Another day, another mass shooting, this time at a video game tournament in Jacksonville, Florida. Since the shooter turned his weapon on himself before police could arrest him we’ll likely never know just why. He may have had a personal grudge against another player or just got pissed when he lost.
Of course, the gun nut lobbyists at the National Rifle Association wasted no time bringing out the “more guns in the room would have either deterred the shooter or allowed someone to bring him down” chestnut. (Or maybe they just want to ban headsets in public.) So I have to express my exasperation with people who believe that mass shooting tragedies can be prevented by creating an armed society and normalizing guns in public places. Continue reading
It appears that guns and gun control could become a hot issue in next year’s state level elections here in Virginia. Attorney General Mark Herring started the hue and cry when he ended concealed carry permit reciprocity with 25 states on the grounds that they don’t meet Virginia standards. Gun rights activists objected one the grounds that it would hurt tourism and that no one can point out a case where someone from a state with lower standards had committed a crime in Virginia. One blogger called it “slavery.” They complained that Herring just wanted to go around the General Assembly to achieve a liberal result using an executive action.
This of course ignores the plain fact that Herring did nothing unilaterally. Virginia code – in a section passed by a Republican-controlled General Assembly – requires periodic State Police audits of concealed carry laws in other states. It then mandates an end to reciprocity with those states whose laws don’t include prohibitions Virginia’s law bans, or don’t have a system for rapid verification that an applicant should not be kept from carrying a concealed weapon. Whether or not he liked the result, Herring had to take this action once the State Police reported that the laws in those 25 states don’t pass muster. Continue reading
A Donald Trump supporter dragged a protester out of a rally in Miami today. A large man in a red polo knocked Ariel Rojas, a senior at Florida International University and a pro-immigration activist, to the ground and dragged by force out of the room before walking back into the crowd with his arms raised. Onlookers shouted “USA! USA!” rather than stopping the violence.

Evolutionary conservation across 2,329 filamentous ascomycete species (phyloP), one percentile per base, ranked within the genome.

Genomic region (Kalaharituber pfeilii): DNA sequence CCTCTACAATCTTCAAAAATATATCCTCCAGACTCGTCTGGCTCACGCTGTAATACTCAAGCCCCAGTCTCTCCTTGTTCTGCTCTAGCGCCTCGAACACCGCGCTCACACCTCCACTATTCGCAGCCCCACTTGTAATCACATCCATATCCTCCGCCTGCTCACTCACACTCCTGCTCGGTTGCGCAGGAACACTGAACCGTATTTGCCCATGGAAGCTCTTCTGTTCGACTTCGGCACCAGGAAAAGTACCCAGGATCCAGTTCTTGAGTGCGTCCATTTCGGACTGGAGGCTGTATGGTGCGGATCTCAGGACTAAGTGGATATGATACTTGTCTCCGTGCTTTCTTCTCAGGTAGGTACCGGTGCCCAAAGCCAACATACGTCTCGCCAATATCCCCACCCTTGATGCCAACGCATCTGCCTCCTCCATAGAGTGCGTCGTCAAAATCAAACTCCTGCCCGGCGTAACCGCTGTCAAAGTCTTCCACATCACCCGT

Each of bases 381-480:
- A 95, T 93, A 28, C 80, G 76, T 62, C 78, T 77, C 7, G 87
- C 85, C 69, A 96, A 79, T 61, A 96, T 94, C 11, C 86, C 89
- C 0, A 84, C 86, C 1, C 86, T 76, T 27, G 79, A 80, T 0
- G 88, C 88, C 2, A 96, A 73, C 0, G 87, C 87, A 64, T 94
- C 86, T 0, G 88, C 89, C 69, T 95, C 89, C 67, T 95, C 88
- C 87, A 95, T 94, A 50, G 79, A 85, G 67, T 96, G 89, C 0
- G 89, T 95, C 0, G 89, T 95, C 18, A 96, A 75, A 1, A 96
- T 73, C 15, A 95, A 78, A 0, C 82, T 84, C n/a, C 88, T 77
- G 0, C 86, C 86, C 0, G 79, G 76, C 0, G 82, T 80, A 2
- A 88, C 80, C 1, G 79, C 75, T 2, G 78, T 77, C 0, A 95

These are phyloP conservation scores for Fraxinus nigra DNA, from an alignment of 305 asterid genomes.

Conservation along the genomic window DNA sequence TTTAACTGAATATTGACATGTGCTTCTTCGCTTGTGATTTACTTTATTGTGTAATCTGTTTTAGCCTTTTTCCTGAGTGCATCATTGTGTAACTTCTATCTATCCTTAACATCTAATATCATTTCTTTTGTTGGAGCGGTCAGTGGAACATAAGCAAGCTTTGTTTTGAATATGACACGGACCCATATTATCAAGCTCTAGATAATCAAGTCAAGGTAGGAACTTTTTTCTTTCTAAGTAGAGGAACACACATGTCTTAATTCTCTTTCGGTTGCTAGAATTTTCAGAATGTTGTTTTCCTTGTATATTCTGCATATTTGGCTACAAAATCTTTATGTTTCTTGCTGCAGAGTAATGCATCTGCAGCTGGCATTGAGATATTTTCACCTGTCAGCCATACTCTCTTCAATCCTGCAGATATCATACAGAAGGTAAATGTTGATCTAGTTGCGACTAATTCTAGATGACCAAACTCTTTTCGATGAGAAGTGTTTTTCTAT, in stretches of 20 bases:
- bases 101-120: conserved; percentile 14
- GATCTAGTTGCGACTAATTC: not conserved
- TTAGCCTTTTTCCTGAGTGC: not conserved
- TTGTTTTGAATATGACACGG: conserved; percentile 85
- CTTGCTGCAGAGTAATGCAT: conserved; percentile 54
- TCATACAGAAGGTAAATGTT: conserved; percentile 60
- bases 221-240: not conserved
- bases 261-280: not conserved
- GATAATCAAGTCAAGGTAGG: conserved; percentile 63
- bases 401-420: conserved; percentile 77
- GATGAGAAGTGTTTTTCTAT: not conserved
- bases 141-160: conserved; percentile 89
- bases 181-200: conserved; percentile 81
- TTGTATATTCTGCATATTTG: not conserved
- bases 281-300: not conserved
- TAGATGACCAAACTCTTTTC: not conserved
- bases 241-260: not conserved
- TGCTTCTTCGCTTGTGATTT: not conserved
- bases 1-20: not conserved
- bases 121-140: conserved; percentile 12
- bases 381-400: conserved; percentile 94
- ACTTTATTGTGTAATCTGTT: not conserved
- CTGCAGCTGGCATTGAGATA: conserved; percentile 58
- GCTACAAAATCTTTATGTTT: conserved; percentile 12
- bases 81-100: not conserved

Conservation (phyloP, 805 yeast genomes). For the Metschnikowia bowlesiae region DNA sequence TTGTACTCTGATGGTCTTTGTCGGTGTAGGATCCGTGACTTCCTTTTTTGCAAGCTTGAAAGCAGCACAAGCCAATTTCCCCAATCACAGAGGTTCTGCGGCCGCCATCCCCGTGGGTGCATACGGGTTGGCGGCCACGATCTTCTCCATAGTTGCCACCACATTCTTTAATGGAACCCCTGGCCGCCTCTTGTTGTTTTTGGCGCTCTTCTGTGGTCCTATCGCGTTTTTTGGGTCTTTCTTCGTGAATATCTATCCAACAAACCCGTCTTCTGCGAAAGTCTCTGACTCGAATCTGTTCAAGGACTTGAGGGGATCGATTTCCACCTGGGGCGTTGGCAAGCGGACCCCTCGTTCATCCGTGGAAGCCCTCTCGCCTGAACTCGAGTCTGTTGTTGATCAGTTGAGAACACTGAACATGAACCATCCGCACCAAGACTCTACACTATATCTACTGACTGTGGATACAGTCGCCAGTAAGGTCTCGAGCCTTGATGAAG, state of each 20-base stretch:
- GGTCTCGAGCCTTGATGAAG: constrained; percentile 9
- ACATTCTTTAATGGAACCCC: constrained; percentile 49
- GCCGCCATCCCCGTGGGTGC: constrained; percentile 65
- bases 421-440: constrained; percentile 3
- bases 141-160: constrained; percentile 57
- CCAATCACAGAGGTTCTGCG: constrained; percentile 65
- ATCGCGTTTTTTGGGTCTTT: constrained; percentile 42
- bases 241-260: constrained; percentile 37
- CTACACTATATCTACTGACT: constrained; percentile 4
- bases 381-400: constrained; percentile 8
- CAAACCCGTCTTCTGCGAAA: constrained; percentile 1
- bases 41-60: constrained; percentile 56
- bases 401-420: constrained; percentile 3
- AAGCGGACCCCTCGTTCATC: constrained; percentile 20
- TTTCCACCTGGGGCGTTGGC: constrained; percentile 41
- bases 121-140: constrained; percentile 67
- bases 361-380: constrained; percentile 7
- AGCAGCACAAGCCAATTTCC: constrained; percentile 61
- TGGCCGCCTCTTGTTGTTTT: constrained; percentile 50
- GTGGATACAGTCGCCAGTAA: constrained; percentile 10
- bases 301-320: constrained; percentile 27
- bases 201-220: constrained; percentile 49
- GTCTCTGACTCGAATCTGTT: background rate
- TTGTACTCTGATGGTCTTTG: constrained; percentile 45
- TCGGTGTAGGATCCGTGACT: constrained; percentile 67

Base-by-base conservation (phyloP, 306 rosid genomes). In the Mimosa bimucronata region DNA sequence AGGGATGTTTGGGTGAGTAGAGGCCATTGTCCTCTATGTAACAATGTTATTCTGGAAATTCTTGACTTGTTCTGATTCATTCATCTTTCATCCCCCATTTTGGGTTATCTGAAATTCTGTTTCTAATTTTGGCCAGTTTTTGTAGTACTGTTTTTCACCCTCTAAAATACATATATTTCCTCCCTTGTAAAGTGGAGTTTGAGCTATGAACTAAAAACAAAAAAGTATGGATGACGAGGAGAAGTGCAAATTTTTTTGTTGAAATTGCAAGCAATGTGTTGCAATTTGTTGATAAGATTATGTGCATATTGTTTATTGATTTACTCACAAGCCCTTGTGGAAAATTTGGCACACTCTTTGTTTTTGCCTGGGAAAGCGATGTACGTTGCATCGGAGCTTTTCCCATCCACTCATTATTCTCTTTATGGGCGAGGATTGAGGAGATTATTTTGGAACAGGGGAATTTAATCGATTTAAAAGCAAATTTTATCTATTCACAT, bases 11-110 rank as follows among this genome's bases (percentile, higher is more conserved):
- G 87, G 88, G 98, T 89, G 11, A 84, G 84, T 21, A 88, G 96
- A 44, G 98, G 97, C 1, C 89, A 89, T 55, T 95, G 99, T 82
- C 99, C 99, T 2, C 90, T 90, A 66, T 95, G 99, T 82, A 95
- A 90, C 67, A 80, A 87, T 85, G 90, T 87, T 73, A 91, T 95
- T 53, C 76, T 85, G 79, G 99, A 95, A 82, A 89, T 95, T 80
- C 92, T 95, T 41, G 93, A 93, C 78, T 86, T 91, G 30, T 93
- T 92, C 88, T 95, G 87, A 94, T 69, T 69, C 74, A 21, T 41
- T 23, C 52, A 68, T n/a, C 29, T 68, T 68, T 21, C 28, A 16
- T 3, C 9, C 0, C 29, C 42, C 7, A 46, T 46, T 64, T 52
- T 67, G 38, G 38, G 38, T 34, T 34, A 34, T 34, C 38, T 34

Many Trump supporters come from the same constituency that responded to Republican dog-whistle politics and the Southern Strategy (welfare queens, state’s rights). They like him because he says out loud what they believe – that immigrants come here to commit crimes while abusing the US social safety net. Other conservative candidates dog-whistle this message with rhetoric about makers and takers and sanctuary cities. Trump backers want it said more openly and clearly.
It’s not just immigrants and foreigners. At a Mobile, Alabama rally supporters yelled “White Power” during Trump’s speech. This of course does not make Trump himself a racist, though his campaign manager said of the incident “I know there were 30-plus thousand people in that stadium. They were very receptive to the message of ‘making America great again’ because they want to be proud to be Americans again.” He also praised the “passion” of two men in Boston who responded to his message by beating and urinating on a homeless Hispanic man. And in 1991 he said “Laziness is a trait in blacks.”
Now Trump’s goons – really can’t think of another word – have begun to violently suppress speech in opposition to their views.
I wonder how this would have turned out had Mr. Rojas been armed. Under Florida’s “stand your ground” law he might have defended himself by shooting the man in the red polo without having to worry about prosecution. Except for one thing: Mr. Rojas is not white, and his assailant was not black.